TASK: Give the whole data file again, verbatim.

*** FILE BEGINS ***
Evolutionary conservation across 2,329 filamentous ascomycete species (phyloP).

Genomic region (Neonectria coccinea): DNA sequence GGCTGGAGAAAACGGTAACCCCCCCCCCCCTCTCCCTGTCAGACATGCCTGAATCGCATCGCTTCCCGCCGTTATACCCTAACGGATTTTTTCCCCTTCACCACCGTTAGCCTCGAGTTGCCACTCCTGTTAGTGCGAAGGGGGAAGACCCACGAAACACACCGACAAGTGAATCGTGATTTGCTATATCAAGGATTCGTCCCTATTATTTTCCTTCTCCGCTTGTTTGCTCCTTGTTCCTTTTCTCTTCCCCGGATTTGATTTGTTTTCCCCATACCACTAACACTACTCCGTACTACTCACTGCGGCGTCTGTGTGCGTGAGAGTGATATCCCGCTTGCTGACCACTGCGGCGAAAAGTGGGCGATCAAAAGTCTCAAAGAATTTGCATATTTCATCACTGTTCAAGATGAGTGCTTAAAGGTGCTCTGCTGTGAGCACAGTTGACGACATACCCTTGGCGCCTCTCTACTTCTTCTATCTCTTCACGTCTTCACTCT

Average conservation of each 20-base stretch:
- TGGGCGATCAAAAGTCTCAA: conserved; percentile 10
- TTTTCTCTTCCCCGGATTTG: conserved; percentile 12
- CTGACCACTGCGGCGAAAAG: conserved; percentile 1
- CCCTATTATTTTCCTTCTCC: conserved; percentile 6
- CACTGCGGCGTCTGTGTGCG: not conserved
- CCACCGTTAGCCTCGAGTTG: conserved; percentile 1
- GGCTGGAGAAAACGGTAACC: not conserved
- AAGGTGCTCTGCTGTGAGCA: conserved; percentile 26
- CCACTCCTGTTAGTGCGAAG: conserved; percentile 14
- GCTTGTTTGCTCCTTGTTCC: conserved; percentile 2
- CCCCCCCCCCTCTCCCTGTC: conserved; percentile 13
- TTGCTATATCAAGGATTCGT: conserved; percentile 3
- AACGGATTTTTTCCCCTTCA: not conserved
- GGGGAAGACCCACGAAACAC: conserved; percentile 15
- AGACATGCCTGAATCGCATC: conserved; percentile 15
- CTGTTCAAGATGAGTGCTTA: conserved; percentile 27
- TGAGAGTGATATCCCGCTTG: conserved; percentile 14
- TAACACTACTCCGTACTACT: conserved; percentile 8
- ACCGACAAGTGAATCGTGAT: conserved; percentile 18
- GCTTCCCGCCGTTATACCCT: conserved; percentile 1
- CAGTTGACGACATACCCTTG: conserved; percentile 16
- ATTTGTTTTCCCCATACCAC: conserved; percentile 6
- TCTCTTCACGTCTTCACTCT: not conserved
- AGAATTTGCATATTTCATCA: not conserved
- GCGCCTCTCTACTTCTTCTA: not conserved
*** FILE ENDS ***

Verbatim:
Evolutionary conservation across 2,329 filamentous ascomycete species (phyloP).

Genomic region (Neonectria coccinea): DNA sequence GGCTGGAGAAAACGGTAACCCCCCCCCCCCTCTCCCTGTCAGACATGCCTGAATCGCATCGCTTCCCGCCGTTATACCCTAACGGATTTTTTCCCCTTCACCACCGTTAGCCTCGAGTTGCCACTCCTGTTAGTGCGAAGGGGGAAGACCCACGAAACACACCGACAAGTGAATCGTGATTTGCTATATCAAGGATTCGTCCCTATTATTTTCCTTCTCCGCTTGTTTGCTCCTTGTTCCTTTTCTCTTCCCCGGATTTGATTTGTTTTCCCCATACCACTAACACTACTCCGTACTACTCACTGCGGCGTCTGTGTGCGTGAGAGTGATATCCCGCTTGCTGACCACTGCGGCGAAAAGTGGGCGATCAAAAGTCTCAAAGAATTTGCATATTTCATCACTGTTCAAGATGAGTGCTTAAAGGTGCTCTGCTGTGAGCACAGTTGACGACATACCCTTGGCGCCTCTCTACTTCTTCTATCTCTTCACGTCTTCACTCT

Average conservation of each 20-base stretch:
- TGGGCGATCAAAAGTCTCAA: conserved; percentile 10
- TTTTCTCTTCCCCGGATTTG: conserved; percentile 12
- CTGACCACTGCGGCGAAAAG: conserved; percentile 1
- CCCTATTATTTTCCTTCTCC: conserved; percentile 6
- CACTGCGGCGTCTGTGTGCG: not conserved
- CCACCGTTAGCCTCGAGTTG: conserved; percentile 1
- GGCTGGAGAAAACGGTAACC: not conserved
- AAGGTGCTCTGCTGTGAGCA: conserved; percentile 26
- CCACTCCTGTTAGTGCGAAG: conserved; percentile 14
- GCTTGTTTGCTCCTTGTTCC: conserved; percentile 2
- CCCCCCCCCCTCTCCCTGTC: conserved; percentile 13
- TTGCTATATCAAGGATTCGT: conserved; percentile 3
- AACGGATTTTTTCCCCTTCA: not conserved
- GGGGAAGACCCACGAAACAC: conserved; percentile 15
- AGACATGCCTGAATCGCATC: conserved; percentile 15
- CTGTTCAAGATGAGTGCTTA: conserved; percentile 27
- TGAGAGTGATATCCCGCTTG: conserved; percentile 14
- TAACACTACTCCGTACTACT: conserved; percentile 8
- ACCGACAAGTGAATCGTGAT: conserved; percentile 18
- GCTTCCCGCCGTTATACCCT: conserved; percentile 1
- CAGTTGACGACATACCCTTG: conserved; percentile 16
- ATTTGTTTTCCCCATACCAC: conserved; percentile 6
- TCTCTTCACGTCTTCACTCT: not conserved
- AGAATTTGCATATTTCATCA: not conserved
- GCGCCTCTCTACTTCTTCTA: not conserved